Evil vs. the Angels of Stony Island
by Jim Heaney

High Sierra. Once, when my mom looked into the room, I leaped onto the living room chair with my arms straight up in the air and yelled “Made it, Ma. Top of the world!” just like Jimmy Cagney. The next time, I did Bogey.

“you’ll never take me alive, cop- per!” Mom laughed, and that was all the encouragement I needed. I kept it up the rest of the afternoon, and I could tell it drove her up the wall. When my father came home that night, I heard them whispering in their bedroom. When my father came out, he told me I could go out tomorrow. Maybe that tactic would work again. I took a big sigh and I climbed out of bed, opened the bed- room door, and saw my mother washing dishes in the sink.

“Mom, can I at least come out of the room??” I asked. “No. Get back in there until your father comes home.”

“Please, Mom. Just let me watch Tv.”

“No.” But she sighed, and I knew I had her.

“I’ll be good. The movies are on. Besides, top of the world, Mom!” She smiled and said okay. I went into the living room, turned on the Tv and switched to the channel that showed the afternoon movies. But the station was having Love Week, and all that was on were people kissing. The movie was about a couple who had fallen in love and had a baby. It was boring, but still better than being stuck in the bed- room. All of a sudden I remembered I needed to work on my mother so that all I got from my father was a spanking. I jumped out of the chair, flew into the kitchen, and hopped up onto the chair. My mother glared.

“Hey, mister, stop it.” I sat quietly for a few seconds and then started rustling in my chair. She didn’t notice the noise at first, but I kept it up. Finally she snapped,

“Stop that.”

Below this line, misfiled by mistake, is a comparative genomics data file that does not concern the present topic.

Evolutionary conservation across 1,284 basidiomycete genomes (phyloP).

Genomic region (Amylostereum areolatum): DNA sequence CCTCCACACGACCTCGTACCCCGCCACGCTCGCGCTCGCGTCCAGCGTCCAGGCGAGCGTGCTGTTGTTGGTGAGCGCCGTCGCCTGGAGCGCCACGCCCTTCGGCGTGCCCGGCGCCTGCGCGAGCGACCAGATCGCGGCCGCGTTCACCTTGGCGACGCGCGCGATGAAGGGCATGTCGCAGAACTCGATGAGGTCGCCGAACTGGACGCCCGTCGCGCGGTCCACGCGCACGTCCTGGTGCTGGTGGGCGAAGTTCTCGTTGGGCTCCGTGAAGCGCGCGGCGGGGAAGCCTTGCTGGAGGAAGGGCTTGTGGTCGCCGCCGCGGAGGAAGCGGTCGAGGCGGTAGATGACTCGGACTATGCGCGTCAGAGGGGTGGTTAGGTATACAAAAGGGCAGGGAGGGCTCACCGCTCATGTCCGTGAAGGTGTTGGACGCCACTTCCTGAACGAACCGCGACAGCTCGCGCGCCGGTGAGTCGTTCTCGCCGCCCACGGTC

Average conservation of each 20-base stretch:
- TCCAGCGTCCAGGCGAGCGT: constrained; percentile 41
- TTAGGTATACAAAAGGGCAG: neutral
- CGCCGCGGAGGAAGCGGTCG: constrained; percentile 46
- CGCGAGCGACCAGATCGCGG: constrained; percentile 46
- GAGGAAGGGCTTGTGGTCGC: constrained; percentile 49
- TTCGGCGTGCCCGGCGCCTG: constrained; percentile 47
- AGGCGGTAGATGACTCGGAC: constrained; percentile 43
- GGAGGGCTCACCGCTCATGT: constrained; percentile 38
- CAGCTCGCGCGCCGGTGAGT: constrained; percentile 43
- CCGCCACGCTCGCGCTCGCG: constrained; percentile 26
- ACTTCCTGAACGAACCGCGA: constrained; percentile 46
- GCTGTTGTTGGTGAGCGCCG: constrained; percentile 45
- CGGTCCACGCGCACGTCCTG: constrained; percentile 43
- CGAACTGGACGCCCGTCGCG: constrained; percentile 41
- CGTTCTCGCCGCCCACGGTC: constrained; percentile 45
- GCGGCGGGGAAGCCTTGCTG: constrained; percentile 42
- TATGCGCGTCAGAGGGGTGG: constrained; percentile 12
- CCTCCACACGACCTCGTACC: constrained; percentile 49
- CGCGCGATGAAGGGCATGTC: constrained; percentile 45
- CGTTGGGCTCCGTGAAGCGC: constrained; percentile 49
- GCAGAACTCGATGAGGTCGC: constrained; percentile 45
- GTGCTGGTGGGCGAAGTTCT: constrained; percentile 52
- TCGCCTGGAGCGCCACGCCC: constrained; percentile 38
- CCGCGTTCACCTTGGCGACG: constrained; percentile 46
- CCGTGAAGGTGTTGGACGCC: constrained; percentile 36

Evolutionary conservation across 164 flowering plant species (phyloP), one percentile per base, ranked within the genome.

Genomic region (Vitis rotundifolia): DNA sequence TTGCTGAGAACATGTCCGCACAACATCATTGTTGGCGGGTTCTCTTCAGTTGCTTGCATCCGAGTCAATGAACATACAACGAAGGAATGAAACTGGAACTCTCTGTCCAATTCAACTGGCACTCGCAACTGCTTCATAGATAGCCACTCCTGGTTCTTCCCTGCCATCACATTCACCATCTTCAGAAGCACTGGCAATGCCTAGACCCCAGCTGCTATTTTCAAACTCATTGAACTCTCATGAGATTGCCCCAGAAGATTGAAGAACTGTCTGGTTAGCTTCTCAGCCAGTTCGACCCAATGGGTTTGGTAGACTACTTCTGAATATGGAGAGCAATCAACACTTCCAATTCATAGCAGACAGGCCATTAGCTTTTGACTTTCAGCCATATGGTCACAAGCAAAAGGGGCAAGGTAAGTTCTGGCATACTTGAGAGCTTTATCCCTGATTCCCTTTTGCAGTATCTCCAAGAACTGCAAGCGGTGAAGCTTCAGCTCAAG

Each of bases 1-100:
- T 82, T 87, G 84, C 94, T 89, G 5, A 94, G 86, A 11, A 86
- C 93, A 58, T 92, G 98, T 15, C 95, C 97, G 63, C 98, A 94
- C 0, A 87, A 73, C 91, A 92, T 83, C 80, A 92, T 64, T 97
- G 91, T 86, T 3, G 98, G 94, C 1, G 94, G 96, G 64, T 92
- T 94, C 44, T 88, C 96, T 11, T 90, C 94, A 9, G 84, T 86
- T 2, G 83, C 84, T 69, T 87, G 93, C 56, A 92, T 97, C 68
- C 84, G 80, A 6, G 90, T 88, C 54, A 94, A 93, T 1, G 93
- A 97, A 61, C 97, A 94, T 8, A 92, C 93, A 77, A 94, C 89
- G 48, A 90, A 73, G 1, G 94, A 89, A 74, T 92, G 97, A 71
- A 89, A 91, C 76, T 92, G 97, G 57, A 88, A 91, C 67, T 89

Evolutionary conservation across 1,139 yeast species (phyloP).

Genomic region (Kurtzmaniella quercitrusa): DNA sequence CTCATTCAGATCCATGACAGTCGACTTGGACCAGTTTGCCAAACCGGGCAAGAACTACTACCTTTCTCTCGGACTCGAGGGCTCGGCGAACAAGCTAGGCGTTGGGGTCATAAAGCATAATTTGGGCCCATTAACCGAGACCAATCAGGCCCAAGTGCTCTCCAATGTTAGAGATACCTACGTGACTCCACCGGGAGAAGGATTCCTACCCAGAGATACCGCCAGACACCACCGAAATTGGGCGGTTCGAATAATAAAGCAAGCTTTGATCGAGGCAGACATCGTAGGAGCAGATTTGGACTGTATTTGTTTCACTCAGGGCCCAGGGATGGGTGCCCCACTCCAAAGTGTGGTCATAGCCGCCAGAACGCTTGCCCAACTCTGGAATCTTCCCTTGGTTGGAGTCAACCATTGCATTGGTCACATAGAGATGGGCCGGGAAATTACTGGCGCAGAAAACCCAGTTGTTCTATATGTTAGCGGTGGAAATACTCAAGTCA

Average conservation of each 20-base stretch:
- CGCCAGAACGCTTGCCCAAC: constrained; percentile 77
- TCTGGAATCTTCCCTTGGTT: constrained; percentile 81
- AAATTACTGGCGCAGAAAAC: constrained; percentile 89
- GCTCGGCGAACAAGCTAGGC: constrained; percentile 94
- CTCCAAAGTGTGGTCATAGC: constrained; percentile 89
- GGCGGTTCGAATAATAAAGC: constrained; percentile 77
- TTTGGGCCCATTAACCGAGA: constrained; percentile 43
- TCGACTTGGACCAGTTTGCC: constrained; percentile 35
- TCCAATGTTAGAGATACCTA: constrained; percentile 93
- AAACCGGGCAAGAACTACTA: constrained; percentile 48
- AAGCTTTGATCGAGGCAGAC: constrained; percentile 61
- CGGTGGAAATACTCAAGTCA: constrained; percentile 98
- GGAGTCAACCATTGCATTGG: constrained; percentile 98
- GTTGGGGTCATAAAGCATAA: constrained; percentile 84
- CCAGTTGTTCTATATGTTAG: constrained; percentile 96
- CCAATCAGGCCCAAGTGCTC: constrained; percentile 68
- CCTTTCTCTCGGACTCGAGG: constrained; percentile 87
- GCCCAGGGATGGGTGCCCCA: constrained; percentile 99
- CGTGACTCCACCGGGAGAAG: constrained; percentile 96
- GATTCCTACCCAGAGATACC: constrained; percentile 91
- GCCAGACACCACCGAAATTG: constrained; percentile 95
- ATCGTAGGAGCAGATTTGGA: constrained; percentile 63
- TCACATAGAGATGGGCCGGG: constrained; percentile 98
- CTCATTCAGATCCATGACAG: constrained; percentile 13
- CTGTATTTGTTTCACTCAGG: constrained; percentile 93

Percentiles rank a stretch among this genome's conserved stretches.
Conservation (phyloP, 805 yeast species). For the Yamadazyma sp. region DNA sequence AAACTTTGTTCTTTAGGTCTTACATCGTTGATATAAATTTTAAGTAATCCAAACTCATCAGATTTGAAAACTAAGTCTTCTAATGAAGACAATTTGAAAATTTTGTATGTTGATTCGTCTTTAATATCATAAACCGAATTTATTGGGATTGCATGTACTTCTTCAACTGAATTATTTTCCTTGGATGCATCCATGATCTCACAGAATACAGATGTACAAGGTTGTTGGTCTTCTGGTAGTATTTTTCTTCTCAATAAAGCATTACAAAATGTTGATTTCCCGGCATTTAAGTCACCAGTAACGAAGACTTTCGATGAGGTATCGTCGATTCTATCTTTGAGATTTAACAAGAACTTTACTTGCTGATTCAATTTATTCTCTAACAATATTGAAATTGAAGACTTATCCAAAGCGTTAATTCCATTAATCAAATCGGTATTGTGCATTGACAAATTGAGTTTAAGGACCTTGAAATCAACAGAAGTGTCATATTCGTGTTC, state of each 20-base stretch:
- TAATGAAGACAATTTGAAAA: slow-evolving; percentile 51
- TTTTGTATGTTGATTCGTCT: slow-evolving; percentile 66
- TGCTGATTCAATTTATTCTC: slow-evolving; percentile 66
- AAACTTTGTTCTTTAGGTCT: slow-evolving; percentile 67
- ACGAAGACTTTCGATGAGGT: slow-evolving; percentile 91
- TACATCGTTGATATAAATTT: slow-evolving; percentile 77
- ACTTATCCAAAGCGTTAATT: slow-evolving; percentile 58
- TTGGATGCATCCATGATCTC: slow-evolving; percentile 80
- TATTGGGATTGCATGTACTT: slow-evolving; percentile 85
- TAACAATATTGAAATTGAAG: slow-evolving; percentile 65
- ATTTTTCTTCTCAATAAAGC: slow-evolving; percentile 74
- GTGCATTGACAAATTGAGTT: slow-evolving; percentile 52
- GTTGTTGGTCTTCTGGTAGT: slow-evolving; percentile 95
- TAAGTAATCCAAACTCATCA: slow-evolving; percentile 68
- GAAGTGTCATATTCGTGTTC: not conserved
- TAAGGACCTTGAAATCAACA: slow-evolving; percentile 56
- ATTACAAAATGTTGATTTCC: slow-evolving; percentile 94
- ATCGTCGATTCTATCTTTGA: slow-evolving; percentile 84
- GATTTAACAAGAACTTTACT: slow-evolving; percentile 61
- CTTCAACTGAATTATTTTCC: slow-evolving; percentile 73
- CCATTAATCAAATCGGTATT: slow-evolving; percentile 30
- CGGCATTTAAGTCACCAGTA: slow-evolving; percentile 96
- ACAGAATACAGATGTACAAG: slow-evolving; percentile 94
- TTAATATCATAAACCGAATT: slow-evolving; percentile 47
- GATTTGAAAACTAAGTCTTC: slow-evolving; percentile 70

I stopped immediately and waited maybe half a minute before reaching for the salt shaker and very slowly scraping it across the table. She ignored the noise for a while, then wheeled around.

“you better stop playing with that. Put it down.”

“Sure.” I waited a few more moments, then played my card.

“Mom?” I asked.


“I really like staying in with you! I’d rather be here with you than anywhere else, even outside.” I was just about to tell her that I was hoping my father would give me a good long grounding when we both heard footsteps coming up the wooden steps to the front door. She whispered,

“Go to your bedroom.” I ran to the bedroom and dove onto the bed. I waited for what seemed like forever and then heard my father’s heavy foot- steps coming down the hallway. The door flew open.

“you’ve had it, mister. you’re grounded for two weeks. you’re going to work around the house and clean and wash down the basement. No playing or watching television. you got it?” I nodded. “OK, take them down.” He hit me ten times with the long hair brush, and when I didn’t cry, gave five more. I was grounded but at least I had put a stop to the paper route—and my encounters with Larry the Monster.




LIFE TURNED TO NORMAL. I didn’t have to worry about Larry, the paper route, or the stolen rings for several weeks. Then, one Saturday evening when I was in the back yard raking up grass clippings a few feet behind Joe and the lawn mower, I heard the phone ring. A few minutes later, my father walked into the yard.

“Jimmy, a policeman just called, a Detective Ryan. He wants us to come down to the station tomorrow.” I flushed. I’d never seen my father afraid before.

“He says some rings were stolen over on Ninety-first Street and someone picked out your face from the St. Ailbe’s class pictures.” A burst of fear took my breath away. As my father studied my face, I heard John’s voice:

“WE stole them, Jimmy. You were here too. WE stole the rings, so you better not say anything!”

“I…I never…” I stammered.

“Tomorrow we’re going to the police station and we’re going to tell them someone has made a mistake,” my father said, and he walked back in the house.

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